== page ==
September 30, 2012 in City

Jim Kershner’s this day in history

By The Spokesman-Review
 

From our archives, 100 years ago

Spokane’s “mammoth” Interstate Fair opened with a big downtown parade and a flyover by a “birdman” – daredevil aviator Walter Edwards.

The event schedule included a baby contest, motorcycle races, an appearance by the Bonomar “troupe of Arabs,” a sheepdog exhibition, band concerts, fireworks and a midway.

The fair’s spectacular gala, to be presented each night, was titled “The Conquest of Mexico.”

“Dozens of make-believe Mexicans, Spaniards and Indians in their many-colored costumes” marched and danced under a “new mountain range which had sprung up overnight in the center of the racetrack.”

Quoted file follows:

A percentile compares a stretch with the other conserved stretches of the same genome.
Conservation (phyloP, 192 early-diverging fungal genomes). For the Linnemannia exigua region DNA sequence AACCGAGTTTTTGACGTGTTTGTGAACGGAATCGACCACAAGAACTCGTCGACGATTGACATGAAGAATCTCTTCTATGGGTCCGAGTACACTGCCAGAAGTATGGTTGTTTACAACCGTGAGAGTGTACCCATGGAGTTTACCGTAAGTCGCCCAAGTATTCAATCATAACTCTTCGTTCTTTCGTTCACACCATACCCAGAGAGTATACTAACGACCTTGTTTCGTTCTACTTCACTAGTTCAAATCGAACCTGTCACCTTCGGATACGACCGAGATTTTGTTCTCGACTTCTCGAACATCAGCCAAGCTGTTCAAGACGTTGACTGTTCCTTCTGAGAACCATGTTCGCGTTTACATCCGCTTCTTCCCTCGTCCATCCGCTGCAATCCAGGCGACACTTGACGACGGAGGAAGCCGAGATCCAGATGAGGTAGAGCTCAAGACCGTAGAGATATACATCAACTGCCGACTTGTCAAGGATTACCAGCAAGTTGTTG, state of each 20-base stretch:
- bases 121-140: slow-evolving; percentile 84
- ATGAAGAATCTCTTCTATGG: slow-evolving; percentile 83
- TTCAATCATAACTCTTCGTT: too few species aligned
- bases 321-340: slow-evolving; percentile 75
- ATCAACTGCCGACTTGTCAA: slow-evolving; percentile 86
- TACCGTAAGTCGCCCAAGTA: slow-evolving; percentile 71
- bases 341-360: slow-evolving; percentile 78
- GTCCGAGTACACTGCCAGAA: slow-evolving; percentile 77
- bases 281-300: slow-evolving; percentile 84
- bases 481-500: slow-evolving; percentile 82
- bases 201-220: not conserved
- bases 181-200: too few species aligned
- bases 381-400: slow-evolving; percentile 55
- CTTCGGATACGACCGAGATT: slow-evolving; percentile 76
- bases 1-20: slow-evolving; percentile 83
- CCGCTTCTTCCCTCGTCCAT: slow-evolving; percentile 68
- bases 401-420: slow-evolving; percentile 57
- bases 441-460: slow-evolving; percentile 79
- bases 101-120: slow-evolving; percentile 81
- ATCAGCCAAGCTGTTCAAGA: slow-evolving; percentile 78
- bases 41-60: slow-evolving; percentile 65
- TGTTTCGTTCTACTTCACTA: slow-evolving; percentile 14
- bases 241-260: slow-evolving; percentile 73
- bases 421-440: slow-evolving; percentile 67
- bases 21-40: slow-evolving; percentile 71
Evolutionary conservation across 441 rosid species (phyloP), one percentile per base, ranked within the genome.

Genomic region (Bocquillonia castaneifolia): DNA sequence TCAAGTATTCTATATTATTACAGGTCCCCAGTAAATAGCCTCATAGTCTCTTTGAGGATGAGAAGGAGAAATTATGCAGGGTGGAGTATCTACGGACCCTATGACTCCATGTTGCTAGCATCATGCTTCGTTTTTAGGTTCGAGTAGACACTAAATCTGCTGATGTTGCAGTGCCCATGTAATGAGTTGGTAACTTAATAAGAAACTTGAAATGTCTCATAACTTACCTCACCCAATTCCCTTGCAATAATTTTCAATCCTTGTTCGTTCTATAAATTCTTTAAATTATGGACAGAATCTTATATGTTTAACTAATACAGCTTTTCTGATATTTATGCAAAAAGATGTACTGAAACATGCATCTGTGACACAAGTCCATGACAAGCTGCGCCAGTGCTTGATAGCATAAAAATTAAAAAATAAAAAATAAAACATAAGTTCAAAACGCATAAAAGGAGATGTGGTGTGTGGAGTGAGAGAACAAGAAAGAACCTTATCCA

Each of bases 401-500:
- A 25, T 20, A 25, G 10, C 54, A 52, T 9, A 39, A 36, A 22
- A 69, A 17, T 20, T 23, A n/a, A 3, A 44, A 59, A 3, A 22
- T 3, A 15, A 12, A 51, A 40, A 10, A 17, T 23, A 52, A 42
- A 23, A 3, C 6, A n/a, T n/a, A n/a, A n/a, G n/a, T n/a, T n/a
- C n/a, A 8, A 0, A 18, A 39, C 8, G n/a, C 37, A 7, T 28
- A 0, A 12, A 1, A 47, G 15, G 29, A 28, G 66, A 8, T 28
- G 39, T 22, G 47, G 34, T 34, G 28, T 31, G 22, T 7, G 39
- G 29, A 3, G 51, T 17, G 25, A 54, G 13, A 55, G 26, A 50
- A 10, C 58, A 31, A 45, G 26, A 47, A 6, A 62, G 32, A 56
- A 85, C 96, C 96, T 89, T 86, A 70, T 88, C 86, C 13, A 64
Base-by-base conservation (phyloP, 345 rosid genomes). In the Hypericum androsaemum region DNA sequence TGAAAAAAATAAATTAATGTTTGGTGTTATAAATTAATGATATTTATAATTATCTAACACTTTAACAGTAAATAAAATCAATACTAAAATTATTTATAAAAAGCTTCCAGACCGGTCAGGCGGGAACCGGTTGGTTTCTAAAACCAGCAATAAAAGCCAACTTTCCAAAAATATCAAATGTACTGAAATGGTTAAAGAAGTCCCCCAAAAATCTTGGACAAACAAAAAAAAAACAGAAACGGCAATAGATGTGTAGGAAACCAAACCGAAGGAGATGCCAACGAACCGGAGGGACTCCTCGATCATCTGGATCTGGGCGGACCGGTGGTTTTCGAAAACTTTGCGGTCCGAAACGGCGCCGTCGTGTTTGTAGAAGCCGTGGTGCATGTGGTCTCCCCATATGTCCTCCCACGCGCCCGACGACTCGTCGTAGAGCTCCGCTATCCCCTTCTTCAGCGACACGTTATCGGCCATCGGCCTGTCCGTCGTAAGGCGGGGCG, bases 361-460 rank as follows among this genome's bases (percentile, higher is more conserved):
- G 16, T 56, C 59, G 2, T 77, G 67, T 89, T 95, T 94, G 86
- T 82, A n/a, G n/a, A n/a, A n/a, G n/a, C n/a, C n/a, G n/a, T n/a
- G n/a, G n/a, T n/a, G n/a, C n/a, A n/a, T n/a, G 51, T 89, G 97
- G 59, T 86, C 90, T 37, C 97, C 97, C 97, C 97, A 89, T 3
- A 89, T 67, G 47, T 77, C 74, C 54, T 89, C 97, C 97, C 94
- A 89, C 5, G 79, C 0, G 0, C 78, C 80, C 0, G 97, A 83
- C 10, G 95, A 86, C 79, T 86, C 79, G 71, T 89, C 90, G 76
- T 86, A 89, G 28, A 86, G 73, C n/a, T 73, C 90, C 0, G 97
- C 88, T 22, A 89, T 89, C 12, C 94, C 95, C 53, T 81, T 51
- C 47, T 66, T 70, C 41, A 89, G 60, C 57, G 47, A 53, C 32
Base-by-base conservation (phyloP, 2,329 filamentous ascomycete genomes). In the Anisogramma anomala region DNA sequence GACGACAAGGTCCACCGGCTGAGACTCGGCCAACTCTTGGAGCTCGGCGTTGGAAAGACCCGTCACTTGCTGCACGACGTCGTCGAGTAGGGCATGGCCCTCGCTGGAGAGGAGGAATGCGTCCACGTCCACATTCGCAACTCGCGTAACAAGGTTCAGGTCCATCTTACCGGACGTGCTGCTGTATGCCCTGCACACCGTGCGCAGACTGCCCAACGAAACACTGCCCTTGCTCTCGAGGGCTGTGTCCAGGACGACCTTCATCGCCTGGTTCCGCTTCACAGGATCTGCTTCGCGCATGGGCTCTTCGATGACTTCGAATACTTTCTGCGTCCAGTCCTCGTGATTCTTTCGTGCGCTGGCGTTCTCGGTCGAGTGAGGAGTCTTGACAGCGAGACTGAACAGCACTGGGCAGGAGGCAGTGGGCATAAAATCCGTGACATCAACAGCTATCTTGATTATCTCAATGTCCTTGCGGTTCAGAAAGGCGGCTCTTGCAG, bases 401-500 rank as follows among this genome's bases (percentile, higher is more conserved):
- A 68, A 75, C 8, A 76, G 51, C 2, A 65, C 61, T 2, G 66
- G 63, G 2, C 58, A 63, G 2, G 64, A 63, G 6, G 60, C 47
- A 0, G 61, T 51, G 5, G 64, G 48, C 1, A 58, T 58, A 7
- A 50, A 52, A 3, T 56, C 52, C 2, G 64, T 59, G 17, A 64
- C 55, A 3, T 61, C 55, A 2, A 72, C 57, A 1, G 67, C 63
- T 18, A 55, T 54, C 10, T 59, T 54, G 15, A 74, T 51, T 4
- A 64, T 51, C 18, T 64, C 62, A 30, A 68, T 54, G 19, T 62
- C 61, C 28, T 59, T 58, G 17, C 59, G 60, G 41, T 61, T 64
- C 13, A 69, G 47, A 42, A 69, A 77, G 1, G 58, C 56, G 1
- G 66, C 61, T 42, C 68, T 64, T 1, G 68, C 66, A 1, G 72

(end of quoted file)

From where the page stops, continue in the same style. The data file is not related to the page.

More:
From the saloon beat: Jack Crowley, a member of the Carpenters Union and a married man, bought drinks for the house at the Headlight Bar in downtown Spokane.

Then he calmly announced that he had “taken his last drink.” 

He proved true to his word. His body was found the next day in Hangman Creek, dead by suicide.

Also on this date

(From the Associated Press)

1846: Boston dentist William Morton used ether as an anesthetic for the first time as he extracted an ulcerated tooth from merchant Eben Frost. … 1949: The Berlin Airlift came to an end. … 1982: The situation comedy “Cheers” premiered on NBC-TV.

Get stories like this in a free daily email


Please keep it civil. Don't post comments that are obscene, defamatory, threatening, off-topic, an infringement of copyright or an invasion of privacy. Read our forum standards and community guidelines.

You must be logged in to post comments. Please log in here or click the comment box below for options.

comments powered by Disqus